Photoshop Resolution Revelations
You hear the term resolution a lot when working with digital images. Digital cameras have so-many megapixels of resolution; inkjet printers have so-much by so-much resolution; to work in Photoshop, your monitor must have a resolution of at least 1,024 x 768 pixels; when printing your images, you must use 300 pixels per inch (ppi) as your resolution (wrong!), but your web images must have a resolution of 72 ppi (again wrong!); and don’t forget your New Year’s resolution!
In this wonderful world of digital imaging, you see resolution used in four basic ways:
- Image resolution: Image resolution is the size of your image’s individual pixels when you print.
- Camera resolution: Digital cameras capture each image in a specific number of pixels. Check your camera’s user guide or open one of the images in Photoshop and choose Image –> Image Size. Take a look at the number of pixels that your camera records for the width and for the height. Multiply the numbers together, divide by one million, and round off the result. (If you’re in the camera maker’s marketing department, make sure that you round up.) That’s the megapixel (MP) rating for the camera. Use it as a general guideline when shopping. But remember that a camera with lower resolution using an excellent lens generally produces a better print than a camera with more megapixels using a less expensive lens.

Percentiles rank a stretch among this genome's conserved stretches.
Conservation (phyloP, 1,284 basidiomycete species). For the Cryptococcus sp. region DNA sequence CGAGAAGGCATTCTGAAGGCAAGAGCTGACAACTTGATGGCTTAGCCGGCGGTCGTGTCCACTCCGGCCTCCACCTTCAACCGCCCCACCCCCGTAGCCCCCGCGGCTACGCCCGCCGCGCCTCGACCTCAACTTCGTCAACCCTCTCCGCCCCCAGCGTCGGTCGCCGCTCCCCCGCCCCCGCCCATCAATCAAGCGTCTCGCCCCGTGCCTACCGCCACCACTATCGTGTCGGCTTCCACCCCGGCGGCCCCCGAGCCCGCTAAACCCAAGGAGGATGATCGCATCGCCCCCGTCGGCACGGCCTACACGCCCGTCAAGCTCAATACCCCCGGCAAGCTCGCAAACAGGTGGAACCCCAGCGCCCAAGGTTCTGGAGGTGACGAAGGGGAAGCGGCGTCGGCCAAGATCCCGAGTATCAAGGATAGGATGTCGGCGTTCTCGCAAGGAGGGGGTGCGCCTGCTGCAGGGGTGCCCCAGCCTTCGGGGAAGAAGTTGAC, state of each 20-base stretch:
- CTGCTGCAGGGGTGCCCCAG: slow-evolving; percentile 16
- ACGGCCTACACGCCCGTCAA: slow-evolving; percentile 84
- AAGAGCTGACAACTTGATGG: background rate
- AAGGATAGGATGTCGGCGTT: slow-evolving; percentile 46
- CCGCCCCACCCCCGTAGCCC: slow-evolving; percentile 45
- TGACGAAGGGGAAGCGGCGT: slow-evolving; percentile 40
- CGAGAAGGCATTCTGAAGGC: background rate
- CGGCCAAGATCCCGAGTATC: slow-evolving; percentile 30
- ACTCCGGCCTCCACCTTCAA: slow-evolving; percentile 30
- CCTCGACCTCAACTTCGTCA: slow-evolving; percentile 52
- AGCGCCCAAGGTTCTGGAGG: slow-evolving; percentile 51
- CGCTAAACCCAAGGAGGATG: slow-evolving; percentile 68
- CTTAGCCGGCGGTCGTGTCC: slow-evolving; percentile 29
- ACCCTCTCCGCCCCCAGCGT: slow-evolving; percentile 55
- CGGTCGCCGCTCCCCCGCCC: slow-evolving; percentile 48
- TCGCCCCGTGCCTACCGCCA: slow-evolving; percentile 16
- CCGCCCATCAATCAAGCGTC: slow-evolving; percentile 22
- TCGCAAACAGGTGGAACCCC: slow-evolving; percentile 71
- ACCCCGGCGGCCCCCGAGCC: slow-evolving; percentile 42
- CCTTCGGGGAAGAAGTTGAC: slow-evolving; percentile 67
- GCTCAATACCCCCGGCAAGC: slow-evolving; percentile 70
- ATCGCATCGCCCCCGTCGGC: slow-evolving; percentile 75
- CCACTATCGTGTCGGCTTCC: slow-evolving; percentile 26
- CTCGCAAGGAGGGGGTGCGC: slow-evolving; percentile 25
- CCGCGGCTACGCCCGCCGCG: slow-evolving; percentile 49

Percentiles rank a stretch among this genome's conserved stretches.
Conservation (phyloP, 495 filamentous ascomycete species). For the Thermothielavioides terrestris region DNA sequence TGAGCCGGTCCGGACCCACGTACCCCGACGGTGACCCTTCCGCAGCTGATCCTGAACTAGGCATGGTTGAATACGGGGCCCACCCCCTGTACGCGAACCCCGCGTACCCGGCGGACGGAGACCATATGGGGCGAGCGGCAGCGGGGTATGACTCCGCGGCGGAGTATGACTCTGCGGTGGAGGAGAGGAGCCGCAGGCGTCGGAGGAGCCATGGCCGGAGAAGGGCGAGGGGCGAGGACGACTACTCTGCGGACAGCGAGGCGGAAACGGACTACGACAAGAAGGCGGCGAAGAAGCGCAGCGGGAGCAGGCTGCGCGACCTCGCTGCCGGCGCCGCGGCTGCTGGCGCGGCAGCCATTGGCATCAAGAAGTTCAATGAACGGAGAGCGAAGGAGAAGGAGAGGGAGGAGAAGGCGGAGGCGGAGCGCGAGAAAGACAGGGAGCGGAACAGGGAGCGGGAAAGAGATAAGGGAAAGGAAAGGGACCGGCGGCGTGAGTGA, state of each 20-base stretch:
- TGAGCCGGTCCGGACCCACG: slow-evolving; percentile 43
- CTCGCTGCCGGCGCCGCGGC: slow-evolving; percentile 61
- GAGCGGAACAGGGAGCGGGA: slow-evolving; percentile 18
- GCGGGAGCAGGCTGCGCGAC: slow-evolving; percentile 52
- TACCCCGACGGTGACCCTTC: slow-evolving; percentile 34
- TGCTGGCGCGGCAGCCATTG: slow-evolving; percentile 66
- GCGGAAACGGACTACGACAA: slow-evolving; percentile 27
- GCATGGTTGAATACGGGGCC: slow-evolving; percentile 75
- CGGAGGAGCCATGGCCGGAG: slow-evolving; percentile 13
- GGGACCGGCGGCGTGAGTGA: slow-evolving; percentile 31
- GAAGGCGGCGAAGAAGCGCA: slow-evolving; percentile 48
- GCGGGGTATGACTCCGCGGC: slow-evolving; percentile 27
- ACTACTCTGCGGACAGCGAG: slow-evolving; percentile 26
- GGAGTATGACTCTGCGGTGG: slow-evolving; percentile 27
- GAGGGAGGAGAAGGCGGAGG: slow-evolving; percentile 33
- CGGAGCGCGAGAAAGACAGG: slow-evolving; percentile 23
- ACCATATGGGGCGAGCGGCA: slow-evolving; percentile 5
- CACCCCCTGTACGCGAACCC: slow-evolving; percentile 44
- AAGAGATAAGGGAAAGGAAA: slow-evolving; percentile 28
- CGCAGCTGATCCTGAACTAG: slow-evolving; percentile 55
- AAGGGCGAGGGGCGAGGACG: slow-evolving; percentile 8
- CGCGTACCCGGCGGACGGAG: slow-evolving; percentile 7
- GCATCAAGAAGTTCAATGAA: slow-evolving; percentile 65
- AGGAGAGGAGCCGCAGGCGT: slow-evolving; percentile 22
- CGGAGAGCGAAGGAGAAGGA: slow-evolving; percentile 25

- Monitor resolution: Monitor resolution determines how many pixels are visible on-screen. Whether you use a Mac or a PC, you set the monitor resolution at the system level (as shown). When you use a higher monitor resolution, you get a larger workspace, but each pixel is smaller, which might make some jobs tougher. Experiment to find a monitor resolution that works just right for you.
- Printer resolution: Unlike the three preceding terms, printer resolution doesn’t involve pixels. Rather, a printer resolution tells you how many tiny droplets of ink are sprayed on the paper. Remember that it takes several droplets to reproduce a single image pixel — you certainly don’t need an image resolution anywhere close to the printer’s resolution!